Recommended by Doug DeVita

  • Homestar
    26 Sep. 2021
    Oh, my God! Extraordinary use of language, situations, and characters make HOMESTAR required reading. It’s a jarring, horrifying, at times hilariously funny, and strangely beautiful script. As a long-time fan of Marshall’s work (Full-disclosure, I was in a writers group with him for many years), this is his most mature work to date, a play that demands to be read, and produced, and seen. Highly recommended.
  • Middle of the World
    26 Sep. 2021
    Politics – world, financial, personal, sexual (especially sexual, and not just in the bedroom) – are the driving force in Juan Alfonso’s MIDDLE OF THE WORLD, a theatrical equivalent to a bundle of dynamite if there ever was one. And as provocative, engaging, and thrilling as it is to read, I can only imagine how provocative, engaging, and thrilling it will be in the hands of a gifted director and cast when it is on stage – which it should be. As I said: dynamite.
  • Stuck with Lemons
    25 Sep. 2021
    Good God, families are messy things. And the family in Marie Amthor Schuett’s STUCK WITH LEMONS is one gloriously fucked up bunch. The things that set this piece apart from other plays about family dysfunction, however, are Schuett’s carefully drawn characters, all in turn both lovable and heinous, as well as the fine line she walks between comedy and heartbreak. Absolutely recommend and would love to see it staged; I believe it would be a real audience pleaser.
  • The Jam
    24 Sep. 2021
    Reneé Flemings does a deep dive into personal identity and family history, taking us along with her on a journey into murky waters that leaves us gasping; her use of jazz motifs throughout is extraordinary, particularly the way she conveys them concurrently through her use of language, an audacious choice that propels the play forward at an ever-quickening pace. I’d love to see this staged.
  • Dance Into Night
    16 Sep. 2021
    Ken Love has an unerring knack for making the poetic theatrical, and the theatrical poetic; folding in bits of noir, jazz, and southern gothic, his DANCE INTO NIGHT is an arresting, jaw-droppingly good play; a fabulous read, I can only imagine how fabulous it would be to see staged. Which it should be. Hopefully soon.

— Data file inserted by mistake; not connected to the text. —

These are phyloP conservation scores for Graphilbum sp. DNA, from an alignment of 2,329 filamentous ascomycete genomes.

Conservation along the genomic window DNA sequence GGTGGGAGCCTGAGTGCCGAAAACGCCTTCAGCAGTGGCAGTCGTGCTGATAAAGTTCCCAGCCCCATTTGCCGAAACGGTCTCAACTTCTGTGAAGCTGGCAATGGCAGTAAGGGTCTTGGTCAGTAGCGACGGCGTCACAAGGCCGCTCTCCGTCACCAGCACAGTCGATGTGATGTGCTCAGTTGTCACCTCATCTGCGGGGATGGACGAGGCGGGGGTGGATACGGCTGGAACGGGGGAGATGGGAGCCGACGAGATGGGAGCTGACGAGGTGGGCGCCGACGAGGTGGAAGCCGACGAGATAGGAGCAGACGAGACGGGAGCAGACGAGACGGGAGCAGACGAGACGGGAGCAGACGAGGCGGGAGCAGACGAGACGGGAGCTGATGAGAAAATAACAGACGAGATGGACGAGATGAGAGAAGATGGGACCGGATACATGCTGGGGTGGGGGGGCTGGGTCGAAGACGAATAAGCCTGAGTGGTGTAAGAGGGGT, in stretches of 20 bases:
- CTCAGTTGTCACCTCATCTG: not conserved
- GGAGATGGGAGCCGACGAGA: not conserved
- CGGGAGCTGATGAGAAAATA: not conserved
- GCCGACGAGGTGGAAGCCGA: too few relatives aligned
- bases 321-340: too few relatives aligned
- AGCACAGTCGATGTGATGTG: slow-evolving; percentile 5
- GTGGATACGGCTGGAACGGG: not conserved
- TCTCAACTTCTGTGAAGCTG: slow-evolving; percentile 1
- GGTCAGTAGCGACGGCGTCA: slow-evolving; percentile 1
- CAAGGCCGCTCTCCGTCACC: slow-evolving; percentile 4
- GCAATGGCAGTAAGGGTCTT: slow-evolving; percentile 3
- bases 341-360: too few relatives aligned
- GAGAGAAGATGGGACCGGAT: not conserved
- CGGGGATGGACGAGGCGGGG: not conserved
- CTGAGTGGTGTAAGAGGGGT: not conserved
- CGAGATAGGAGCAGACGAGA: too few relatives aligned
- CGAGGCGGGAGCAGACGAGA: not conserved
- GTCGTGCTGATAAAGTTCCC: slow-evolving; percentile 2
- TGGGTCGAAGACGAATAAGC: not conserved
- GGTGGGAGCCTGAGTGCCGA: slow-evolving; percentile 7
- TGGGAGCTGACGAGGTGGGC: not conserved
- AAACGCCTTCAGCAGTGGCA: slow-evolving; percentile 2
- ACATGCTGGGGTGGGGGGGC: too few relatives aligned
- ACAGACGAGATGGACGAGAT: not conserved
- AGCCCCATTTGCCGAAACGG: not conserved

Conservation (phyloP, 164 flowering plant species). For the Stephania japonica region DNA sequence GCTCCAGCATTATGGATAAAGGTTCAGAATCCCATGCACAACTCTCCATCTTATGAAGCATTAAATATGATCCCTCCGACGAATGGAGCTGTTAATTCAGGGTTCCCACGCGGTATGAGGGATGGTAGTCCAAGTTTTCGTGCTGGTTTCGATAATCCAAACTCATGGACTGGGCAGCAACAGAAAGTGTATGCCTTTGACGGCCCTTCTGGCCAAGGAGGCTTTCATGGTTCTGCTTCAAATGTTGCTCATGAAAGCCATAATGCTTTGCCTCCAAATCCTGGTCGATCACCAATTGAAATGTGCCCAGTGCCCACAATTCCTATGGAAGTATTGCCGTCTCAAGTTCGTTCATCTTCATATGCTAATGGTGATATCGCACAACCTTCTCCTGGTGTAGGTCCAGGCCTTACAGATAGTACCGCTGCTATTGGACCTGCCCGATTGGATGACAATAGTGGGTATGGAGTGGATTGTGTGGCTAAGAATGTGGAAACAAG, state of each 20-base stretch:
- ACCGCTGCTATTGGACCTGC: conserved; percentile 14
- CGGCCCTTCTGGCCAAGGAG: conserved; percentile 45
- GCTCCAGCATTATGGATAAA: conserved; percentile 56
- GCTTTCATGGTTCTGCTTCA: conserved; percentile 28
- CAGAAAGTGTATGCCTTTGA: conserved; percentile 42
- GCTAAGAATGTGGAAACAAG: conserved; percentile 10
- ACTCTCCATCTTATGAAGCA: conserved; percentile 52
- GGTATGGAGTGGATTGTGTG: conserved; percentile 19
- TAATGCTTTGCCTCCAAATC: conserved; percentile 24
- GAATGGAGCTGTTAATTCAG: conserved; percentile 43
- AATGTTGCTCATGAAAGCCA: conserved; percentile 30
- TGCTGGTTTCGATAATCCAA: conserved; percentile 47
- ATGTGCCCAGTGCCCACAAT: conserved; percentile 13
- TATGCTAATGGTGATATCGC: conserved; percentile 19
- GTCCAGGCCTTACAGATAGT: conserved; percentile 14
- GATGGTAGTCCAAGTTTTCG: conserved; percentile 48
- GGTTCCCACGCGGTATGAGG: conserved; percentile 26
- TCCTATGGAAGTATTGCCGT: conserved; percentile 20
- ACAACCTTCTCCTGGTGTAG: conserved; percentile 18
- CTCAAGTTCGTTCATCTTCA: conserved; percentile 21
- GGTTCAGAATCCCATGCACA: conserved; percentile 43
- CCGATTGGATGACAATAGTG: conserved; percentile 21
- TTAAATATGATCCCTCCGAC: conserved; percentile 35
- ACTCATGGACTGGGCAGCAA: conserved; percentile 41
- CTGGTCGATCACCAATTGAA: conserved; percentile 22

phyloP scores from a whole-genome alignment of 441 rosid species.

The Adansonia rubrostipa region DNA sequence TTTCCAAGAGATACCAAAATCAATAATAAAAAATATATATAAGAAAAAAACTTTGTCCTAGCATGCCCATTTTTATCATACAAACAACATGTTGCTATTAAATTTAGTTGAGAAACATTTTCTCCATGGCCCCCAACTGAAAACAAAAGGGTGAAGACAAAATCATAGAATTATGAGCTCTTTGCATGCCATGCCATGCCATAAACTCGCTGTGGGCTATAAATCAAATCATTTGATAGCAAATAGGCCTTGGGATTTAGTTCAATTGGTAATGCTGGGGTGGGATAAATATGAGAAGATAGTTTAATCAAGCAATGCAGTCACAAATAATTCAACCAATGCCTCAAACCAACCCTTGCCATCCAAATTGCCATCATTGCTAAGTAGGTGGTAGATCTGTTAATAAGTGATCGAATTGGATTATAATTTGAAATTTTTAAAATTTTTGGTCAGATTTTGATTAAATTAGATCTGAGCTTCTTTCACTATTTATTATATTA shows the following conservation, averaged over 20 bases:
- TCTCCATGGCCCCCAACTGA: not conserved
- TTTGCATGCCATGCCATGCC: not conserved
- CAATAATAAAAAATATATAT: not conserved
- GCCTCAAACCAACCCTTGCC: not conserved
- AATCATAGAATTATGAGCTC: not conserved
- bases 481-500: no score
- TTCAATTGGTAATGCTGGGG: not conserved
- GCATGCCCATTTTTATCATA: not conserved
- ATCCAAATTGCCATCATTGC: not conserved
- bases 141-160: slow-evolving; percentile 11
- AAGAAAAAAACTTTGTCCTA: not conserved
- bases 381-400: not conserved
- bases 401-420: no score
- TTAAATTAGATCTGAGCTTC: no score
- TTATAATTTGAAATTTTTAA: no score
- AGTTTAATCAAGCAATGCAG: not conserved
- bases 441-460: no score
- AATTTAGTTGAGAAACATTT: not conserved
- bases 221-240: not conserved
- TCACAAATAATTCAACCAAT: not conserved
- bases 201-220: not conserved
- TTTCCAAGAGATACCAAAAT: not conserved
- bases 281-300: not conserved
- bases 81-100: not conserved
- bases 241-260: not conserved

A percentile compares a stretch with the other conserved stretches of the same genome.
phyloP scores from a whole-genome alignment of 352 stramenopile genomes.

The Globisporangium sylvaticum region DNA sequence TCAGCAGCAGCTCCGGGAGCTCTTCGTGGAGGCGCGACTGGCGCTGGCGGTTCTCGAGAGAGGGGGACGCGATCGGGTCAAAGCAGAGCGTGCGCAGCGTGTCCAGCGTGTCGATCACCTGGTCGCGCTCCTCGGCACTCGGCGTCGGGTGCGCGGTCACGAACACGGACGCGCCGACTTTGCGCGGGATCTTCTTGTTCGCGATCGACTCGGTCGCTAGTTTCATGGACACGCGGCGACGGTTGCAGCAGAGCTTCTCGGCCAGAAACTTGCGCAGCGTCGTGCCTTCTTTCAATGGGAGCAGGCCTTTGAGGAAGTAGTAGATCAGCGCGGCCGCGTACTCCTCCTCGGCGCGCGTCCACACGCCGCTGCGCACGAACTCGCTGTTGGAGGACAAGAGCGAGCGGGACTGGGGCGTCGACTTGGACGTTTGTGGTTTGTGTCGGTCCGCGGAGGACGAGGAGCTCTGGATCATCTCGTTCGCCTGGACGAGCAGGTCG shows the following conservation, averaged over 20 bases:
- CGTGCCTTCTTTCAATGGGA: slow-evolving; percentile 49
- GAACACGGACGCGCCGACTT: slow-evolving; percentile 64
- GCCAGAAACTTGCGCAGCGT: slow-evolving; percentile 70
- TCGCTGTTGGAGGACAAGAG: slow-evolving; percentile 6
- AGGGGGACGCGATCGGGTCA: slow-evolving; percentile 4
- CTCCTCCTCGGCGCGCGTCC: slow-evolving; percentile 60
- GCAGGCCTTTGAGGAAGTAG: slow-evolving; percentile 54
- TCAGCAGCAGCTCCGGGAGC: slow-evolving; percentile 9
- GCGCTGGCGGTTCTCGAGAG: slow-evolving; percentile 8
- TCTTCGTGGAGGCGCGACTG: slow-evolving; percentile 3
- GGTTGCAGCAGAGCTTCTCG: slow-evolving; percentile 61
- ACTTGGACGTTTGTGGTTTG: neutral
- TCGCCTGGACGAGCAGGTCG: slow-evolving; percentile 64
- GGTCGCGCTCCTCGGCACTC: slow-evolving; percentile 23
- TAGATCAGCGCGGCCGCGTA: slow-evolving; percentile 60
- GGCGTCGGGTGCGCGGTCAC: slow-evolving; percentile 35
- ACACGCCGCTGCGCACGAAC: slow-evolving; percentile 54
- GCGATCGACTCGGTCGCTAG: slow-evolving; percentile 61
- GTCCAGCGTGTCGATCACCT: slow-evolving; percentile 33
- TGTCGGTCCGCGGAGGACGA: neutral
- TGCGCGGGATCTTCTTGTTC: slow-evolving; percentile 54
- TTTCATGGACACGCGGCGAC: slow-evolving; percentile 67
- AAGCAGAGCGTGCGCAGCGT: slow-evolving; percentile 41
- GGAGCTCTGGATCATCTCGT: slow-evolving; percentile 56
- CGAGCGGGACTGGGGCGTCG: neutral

• If They Had Succeeded
    14 Sep. 2021
    This stunning work, imagining what could have happened on January 6, 2021, is a terrifying vision of the fragility of life in a world gone berserk. Brutal and at times hard to stomach – although Bronson does allow a glimmer of hope to pierce through the prevailing darkness – this powerful short play is a cautionary tale of our times, and one that is unfortunately necessary, if only to warn us how to prevent what could have been if the rioters at the Capitol had succeeded.
  • Cemetery of Dreams
    14 Sep. 2021
    What’s that saying? “Be careful what you wish for?” William Triplett’s surreal fable about the quest for eternal life is an intensely imaginative, theatrical, and darkly comic trip that, as Triplett himself says, “reveals the true meaning of life. Kind of.” Kind of, indeed – if the circle of life is really the circle of death, that is. Wonderfully creepy, with some hilarious lines and two killer roles, this would be a fun addition to any short play festival.
  • Carpe Noctem!
    13 Sep. 2021
    Alan Ayckborn’s “veddy British” BEDROOM FARCE, a darkly comic farce commenting on the sexual mores of the 1970s, is given an even more darkly comic facelift by Yvette Heyliger in this exquisitely wrought, very American circa-NOW updating. Those who know Ayckborn's work will admire how skillfully Heyliger has both honored the original and made it uniquely her own, and those who don’t are in for a treat: a perfectly pitched bedroom farce for the ‘20s with much to say both positive and negative about where we are in the here and now, and not just on matters sexual.
  • Mamma Mia - La Befana?!
    11 Sep. 2021
    A magically inviting example how to tell a holiday story in theatrical terms while exploring the larger themes of mother/daughter relationships, family history and how it affects the generational dynamics, the need for honoring traditions and responsibility, and what an individual’s legacy really means. Enchanting, touching, at times a bit heartbreaking as well as just a little frightening (in a good way), this would be a terrific addition to any theatre company’s holiday programming.
  • Love's Bright Wings
    10 Sep. 2021
    My God, this is gorgeous. Brennan plays expertly with our expectations, delivers a beautifully unexpected twist, and simultaneously breaks our hearts and uplifts our souls. A perfect little gem of a play, with two wonderfully layered roles for two performers to embrace. Just… gorgeous.